Epistemic Criteria

In PRACCIS, epistemic criteria are shared, public standards that can be used to judge the quality of models, evidence, arguments, and so on. For example, epistemic criteria for evaluating models includes that good models fit the evidence, including clear mechanisms, and so on. Classes develop these criteria collaboratively and use them to evaluate their own and others’ work.

Among the core PRACCIS scaffolds are scaffolds of epistemic criteria of quality. These are the criteria used to judge the relative quality of the scientific artifacts they consider, and they include:

Criteria for the quality of explanatory models
Scientists use a variety of criteria for evaluating explana­tory models—e.g., the scope and diversity of evidence explained, the extent to which there is inconsistent evidence, the degree of fit with evidence, the coherence of the model with accepted theories, its fruitfulness, and the extent to which it can solve the empirical problems confronting its rivals (Donovan, Laudan, & Laudan, 1988; T. Kuhn, 1977).

Criteria for strength or quality of evidence
Scientists also deploy criteria for evaluating evidence (e.g., Kitcher, 1993)—e.g., evidence from studies that use accepted methods is viewed as strong, as is evidence that is relevant and verifiable. Evidence that discriminates sharply between two theories may be viewed as stronger than evidence that is more ambiguous (Mayo, 1988).

Criteria for good arguments
Researchers who have studied scientists’ rhetoric have identified criteria that guide the construction of good scientific arguments (e.g., Latour, 1987; Bazerman, 1988). Examples include the anticipatory rebuttal of likely objections from opponents, the linking of a theory to the empirical and theoretical work of others, the highlighting of methodological strengths and weaknesses of evidence, and the elaboration of evidential and theoretical connections.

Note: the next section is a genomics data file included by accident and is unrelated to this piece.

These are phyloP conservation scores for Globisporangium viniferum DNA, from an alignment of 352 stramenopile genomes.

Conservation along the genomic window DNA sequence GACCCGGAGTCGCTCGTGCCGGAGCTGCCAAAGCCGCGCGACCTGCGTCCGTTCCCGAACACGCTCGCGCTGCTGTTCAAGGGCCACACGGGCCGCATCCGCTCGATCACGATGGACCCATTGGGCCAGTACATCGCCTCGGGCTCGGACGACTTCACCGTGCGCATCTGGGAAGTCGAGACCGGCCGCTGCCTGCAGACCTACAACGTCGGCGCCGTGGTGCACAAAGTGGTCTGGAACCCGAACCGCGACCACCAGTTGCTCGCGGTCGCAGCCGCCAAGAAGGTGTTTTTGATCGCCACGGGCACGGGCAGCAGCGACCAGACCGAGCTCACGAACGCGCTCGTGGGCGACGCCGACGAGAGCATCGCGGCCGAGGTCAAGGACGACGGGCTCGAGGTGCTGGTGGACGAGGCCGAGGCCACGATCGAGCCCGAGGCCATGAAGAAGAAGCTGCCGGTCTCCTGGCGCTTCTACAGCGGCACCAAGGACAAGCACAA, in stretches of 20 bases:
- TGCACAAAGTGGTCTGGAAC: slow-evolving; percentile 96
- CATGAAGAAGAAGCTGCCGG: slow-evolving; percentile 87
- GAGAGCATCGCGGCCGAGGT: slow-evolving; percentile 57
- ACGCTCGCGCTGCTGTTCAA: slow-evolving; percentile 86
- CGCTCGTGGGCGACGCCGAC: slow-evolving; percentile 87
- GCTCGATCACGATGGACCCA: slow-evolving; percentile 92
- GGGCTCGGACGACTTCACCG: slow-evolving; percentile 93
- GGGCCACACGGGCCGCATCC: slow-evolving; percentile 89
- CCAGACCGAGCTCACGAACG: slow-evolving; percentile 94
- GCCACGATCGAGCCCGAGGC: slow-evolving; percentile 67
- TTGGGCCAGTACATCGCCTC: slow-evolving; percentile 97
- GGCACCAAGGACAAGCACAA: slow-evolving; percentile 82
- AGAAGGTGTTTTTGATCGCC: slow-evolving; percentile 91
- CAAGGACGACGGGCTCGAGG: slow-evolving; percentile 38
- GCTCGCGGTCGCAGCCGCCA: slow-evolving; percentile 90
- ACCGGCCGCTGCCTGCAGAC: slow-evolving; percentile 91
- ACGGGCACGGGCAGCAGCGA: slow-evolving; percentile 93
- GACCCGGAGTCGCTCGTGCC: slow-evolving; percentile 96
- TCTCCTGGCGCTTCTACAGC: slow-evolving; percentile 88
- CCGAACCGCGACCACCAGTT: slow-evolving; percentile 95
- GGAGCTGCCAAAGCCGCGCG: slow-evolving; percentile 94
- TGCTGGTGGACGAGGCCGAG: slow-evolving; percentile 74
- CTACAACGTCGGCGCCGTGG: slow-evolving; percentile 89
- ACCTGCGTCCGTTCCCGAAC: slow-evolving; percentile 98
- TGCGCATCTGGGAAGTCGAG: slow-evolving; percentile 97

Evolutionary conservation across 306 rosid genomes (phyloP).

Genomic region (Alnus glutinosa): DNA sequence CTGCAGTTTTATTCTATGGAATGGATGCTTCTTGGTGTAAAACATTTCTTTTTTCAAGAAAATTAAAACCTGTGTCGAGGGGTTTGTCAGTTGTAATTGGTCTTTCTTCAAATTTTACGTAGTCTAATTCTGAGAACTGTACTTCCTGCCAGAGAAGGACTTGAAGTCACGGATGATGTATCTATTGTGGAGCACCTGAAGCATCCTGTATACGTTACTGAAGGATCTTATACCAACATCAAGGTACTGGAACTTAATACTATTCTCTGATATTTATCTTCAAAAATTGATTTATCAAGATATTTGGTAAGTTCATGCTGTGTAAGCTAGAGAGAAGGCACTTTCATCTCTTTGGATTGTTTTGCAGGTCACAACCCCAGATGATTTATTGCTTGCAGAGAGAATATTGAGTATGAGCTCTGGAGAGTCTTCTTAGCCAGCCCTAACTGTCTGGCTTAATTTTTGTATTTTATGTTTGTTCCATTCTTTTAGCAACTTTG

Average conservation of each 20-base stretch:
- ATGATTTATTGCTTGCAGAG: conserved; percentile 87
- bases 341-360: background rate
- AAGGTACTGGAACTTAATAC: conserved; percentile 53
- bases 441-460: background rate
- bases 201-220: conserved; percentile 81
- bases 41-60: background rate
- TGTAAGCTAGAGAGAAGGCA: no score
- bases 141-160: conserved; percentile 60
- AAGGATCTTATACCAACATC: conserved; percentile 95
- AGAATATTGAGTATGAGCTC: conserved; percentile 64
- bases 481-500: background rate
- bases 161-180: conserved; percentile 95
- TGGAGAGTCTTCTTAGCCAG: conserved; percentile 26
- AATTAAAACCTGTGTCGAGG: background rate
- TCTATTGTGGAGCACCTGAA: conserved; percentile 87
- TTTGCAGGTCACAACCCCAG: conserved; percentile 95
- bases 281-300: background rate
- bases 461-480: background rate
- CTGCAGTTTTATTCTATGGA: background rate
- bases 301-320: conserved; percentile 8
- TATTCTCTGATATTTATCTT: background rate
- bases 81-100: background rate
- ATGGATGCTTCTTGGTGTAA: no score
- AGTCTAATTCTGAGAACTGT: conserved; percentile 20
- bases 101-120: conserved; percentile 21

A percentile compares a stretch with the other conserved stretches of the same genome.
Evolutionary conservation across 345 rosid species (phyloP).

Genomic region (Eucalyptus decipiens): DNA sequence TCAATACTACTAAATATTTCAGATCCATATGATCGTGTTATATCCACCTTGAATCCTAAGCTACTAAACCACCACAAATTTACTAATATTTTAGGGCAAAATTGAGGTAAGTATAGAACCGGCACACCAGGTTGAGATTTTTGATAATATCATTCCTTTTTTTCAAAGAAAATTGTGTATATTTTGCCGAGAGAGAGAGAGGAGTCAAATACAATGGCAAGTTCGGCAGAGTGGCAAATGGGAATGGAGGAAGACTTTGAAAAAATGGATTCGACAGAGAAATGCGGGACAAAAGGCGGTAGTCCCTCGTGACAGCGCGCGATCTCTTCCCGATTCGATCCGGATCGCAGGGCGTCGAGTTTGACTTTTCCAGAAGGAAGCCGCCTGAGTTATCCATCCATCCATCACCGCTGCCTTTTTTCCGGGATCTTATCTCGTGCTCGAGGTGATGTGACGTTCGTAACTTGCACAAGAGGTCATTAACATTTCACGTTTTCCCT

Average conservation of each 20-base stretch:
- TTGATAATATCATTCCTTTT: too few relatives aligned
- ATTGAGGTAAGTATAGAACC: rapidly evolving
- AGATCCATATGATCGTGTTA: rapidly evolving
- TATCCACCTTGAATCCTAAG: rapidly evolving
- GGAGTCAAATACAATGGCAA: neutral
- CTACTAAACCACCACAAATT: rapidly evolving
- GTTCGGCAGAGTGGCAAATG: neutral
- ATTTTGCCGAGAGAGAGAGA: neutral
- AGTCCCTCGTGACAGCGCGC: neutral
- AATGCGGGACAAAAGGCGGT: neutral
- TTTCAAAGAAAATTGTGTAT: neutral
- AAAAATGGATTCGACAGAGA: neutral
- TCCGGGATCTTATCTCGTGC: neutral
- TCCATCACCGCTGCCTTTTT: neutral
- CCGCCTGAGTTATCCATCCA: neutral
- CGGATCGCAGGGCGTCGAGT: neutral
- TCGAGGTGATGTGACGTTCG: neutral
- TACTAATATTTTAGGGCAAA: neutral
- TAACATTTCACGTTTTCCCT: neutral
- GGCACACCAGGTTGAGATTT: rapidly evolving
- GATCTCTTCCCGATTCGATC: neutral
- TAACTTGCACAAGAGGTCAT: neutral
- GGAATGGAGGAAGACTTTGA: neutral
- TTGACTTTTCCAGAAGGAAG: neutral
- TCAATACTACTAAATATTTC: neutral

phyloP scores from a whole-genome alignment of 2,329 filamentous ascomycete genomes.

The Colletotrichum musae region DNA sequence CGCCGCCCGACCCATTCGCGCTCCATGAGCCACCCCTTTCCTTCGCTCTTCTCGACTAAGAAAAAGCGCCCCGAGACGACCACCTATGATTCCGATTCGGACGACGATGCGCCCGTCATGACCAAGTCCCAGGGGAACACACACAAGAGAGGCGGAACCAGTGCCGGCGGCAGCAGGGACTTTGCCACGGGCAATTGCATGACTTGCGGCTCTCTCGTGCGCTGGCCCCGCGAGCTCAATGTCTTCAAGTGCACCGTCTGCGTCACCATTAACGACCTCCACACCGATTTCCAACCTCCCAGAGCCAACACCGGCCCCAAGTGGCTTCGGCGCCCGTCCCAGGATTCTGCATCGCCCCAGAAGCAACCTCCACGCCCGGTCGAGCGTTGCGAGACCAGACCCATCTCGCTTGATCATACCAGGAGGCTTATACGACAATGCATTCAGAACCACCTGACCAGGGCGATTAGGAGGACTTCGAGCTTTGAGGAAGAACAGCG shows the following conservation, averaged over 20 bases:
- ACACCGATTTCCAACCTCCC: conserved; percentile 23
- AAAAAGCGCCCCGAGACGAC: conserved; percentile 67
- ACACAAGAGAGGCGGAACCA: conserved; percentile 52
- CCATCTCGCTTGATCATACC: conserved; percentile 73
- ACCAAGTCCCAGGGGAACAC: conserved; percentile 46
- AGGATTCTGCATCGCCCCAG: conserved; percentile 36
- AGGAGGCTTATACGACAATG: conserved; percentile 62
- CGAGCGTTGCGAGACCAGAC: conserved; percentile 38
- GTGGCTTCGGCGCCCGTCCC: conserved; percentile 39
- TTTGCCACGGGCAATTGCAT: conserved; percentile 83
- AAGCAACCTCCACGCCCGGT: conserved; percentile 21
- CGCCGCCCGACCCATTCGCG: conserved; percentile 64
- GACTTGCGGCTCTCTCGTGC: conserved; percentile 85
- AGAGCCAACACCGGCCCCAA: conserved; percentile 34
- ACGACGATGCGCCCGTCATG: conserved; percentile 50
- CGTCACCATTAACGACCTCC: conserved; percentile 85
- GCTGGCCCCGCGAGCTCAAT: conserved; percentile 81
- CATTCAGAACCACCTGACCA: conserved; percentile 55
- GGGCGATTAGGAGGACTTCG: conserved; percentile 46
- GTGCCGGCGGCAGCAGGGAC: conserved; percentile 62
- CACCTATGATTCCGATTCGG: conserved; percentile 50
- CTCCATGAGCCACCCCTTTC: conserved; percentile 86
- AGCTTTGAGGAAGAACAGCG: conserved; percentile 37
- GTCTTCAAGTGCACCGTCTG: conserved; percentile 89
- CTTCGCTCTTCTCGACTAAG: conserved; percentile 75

In the PRACCIS program, we have found public epistemic criteria to be a powerful scaffold. Students work as a class to develop criteria such as criteria for good models, and then they use their agreed-upon criteria to evaluate their own and their peers’ models. Figure 1 shows an example of criteria for good models developed by one class soon after they had begun learning to reason with models near the beginning of the school year:

Example materials

Classes develop these criteria collaboratively and use them to evaluate their own and others’ work.

The list below presents a different list of criteria developed this past year by a class of seventh graders. These criteria are criteria for what makes “good evidence.” Students used these criteria to evaluate the quality of evidence they were considering in order to decide how much weight to give the evidence when developing and deciding among alternative models.

  • It explains.
  • It relates.
  • It does not point to anything else.
  • It requires few inferences.
  • It is detailed and relevant.
  • It disproves another model.
  • Its procedure is good and accurate.
  • It has a good sample size.
  • It is a controlled experiment.
Example materials

Figure 1. One class’s public criteria for good models

Criteria like the ones shown above become public norms for discourse and reasoning. Students refer to these criteria in class discussions, group discussions, and individual work.

Classes develop these criteria collaboratively and use them to evaluate their own and others’ work.

Example materials

Figure 2. Claim, Evidence and Reasoning